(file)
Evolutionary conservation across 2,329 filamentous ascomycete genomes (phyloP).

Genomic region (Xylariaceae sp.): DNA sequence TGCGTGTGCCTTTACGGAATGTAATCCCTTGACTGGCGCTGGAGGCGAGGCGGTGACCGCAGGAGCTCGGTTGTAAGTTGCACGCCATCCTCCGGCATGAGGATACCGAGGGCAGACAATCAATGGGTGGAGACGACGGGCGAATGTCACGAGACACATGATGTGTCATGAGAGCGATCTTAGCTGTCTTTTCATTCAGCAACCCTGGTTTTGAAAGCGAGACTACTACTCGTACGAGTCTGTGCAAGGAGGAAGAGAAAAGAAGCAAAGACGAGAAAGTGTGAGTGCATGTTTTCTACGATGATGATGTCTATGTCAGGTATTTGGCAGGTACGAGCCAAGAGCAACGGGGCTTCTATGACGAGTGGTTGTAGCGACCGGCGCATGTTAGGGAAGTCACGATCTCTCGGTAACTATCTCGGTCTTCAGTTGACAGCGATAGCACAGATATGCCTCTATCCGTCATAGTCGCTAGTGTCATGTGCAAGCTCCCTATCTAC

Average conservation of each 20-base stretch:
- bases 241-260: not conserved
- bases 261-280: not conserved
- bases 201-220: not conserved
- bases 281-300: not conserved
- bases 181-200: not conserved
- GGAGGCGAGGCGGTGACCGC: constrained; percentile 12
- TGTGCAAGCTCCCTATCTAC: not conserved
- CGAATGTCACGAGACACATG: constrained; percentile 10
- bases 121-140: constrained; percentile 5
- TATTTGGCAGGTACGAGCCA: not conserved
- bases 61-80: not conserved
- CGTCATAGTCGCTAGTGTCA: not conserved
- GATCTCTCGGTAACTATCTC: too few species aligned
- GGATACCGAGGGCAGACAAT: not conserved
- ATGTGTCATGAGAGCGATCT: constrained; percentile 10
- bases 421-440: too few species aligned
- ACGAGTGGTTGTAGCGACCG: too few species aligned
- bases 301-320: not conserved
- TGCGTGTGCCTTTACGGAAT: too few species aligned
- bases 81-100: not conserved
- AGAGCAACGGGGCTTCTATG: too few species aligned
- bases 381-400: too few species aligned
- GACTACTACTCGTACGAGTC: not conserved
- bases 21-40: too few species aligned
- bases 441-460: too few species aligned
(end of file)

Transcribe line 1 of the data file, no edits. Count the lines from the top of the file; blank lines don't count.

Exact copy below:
Evolutionary conservation across 2,329 filamentous ascomycete genomes (phyloP).